A wonderful, warm novel from a major new American voice.
Henry Skrimshander, newly arrived at college, shy and out of his depth, has a talent for baseball that borders on genius.
But sometimes it seems that his only friend is big Mike Schwartz - who champions the talents of others, at the expense of his own. And Owen, Henry's clever, charismatic, gay roommate, who has a secret that could put his brilliant college career in jeopardy.
Pella, the 23-year-old daughter of the college president, has returned home after a failed marriage, determined to get her life in order.
Only to find her father, a confirmed bachelor, has fallen desperately in love himself.
Then, one fateful day, Henry makes a mistake - misthrows a ball. And everything changes...
- Format: Paperback
- Pages: 528 pages
- Publisher: HarperCollins Publishers
- Publication Date: 16/04/2012
- Category: Modern & contemporary fiction (post c 1945)
- ISBN: 9780007374458
Showing 1 - 2 of 2 reviews.
Review by deargreenplace
This is an engaging enough read with the usual gush of recommendations on the cover from Jonathan Franzen and the like.Henry Skrimshander likes to play baseball. He is spotted on the field by Mike Schwartz, a student at Westish College and persuaded to make the move from South Dakota to freshperson year in Wisconsin. He shares a room with Owen, who becomes involved with the President of Westish College. The arrival of Pella - the President's daughter - moves the plot on a little, but Henry and his baseball mojo are the main focus throughout.Essentially a story of college buddies, The Art of Fielding is light on drama and heavy on the emotions and struggles of menfolk. I was puzzled by the author's descriptions of Pella, who moves from someone with "saggy" breasts near the start of the book to someone of apparently ethereal beauty towards the end. To me, Harbach doesn't justify why comment should be passed on her attributes (or lack thereof) and the only further references to her body compliment her on how swimming and working in the college refectory have improved it somewhat. Casual misogyny? I don't know. Maybe the author didn't expect many women to read a book about playing baseball.
Review by Eyejaybee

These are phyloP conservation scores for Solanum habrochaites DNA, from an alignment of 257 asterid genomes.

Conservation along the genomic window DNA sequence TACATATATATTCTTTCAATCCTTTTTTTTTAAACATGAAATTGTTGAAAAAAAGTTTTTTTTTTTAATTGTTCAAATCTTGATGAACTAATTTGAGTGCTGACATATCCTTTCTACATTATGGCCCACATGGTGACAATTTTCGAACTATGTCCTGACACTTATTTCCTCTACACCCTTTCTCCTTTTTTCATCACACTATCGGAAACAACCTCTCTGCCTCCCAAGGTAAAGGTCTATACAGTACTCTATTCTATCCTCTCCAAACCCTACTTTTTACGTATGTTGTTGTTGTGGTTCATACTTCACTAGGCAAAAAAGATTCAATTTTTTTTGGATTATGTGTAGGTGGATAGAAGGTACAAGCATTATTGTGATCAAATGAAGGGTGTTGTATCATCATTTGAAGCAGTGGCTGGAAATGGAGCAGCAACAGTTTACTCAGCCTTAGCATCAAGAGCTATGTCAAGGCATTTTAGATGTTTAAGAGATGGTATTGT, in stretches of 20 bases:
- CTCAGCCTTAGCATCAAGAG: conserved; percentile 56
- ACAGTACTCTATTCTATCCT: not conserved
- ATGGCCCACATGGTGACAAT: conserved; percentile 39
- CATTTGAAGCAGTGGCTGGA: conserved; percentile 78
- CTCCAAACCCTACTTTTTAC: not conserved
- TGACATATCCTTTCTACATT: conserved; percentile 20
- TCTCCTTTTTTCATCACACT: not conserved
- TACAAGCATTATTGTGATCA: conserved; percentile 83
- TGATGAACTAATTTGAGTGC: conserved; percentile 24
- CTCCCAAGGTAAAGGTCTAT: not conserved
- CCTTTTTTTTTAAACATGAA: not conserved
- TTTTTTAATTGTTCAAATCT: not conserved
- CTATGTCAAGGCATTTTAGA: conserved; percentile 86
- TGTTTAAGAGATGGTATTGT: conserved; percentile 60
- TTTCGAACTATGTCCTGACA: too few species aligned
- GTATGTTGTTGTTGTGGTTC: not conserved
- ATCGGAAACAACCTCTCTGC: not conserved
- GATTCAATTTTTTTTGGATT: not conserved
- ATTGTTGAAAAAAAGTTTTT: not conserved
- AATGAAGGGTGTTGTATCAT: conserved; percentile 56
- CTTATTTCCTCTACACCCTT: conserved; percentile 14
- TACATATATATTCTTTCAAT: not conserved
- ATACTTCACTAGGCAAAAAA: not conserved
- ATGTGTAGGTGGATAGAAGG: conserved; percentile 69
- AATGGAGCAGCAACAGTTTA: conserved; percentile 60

I had followed the hype that accompanied the publication of this book, with all the stories about the massive advance for a debut novel and the seemingly extravagant reviews. I was interested by the idea of the book but wondered whether it would just be too deeply steeped in baseball (a sport about which I know next to nothing). However, i am delighted that I chose to give it a go!Yes, it is about basbeall. The first half of the novel follows Henry, a naive young lad with a seemingly God-given talent for fielding at baseball. Mike Schwarz, captain of the baseball and football squads at Mid-Western college Westish spots him in an out-of-season match, and immediately realises that there is something rather special about the young man. Schwarz pulls some strings and is able to collate a scholarship package which brings Henry to Westish where he finds himself sharing a room with Owen Dunne. Owen is a bit of a renaissance man: an accomplished baseball player himself yet also a noted scholar and a debonair dresser. Owen is also extravagantly gay which acts as an intriguing counter to the "jock" stereotypes who abound in the baseball world.Meanwhile we are introduced to Guert Affenlight, debonair and gifted President of the college, renowned for his masterful exegeses of nineteenth century American literature (and particularly Melville). His life is comfortable and safe, and seems set to become even brighter when Pella, his beautiful renegade daughter, chooses to return home, fleeing form her imprudent and now failed marriage.As time moves on,Henry becomes ever more accomplished and seems set for a glittering career. However, suddenly in a low-key match the unprecedented occurs and Henry makes an error while fielding. For once his throw goes astray, with cataclysmic results.I particularly enjoyed the manner in which this game portrayed baseball - hitherto a sport that i had dismissed as stultifyingly dull. This novel certainly lays that misperception to rest, and I would rate this as one of the most enjoyable novels I have read all year.Go on - give it a go!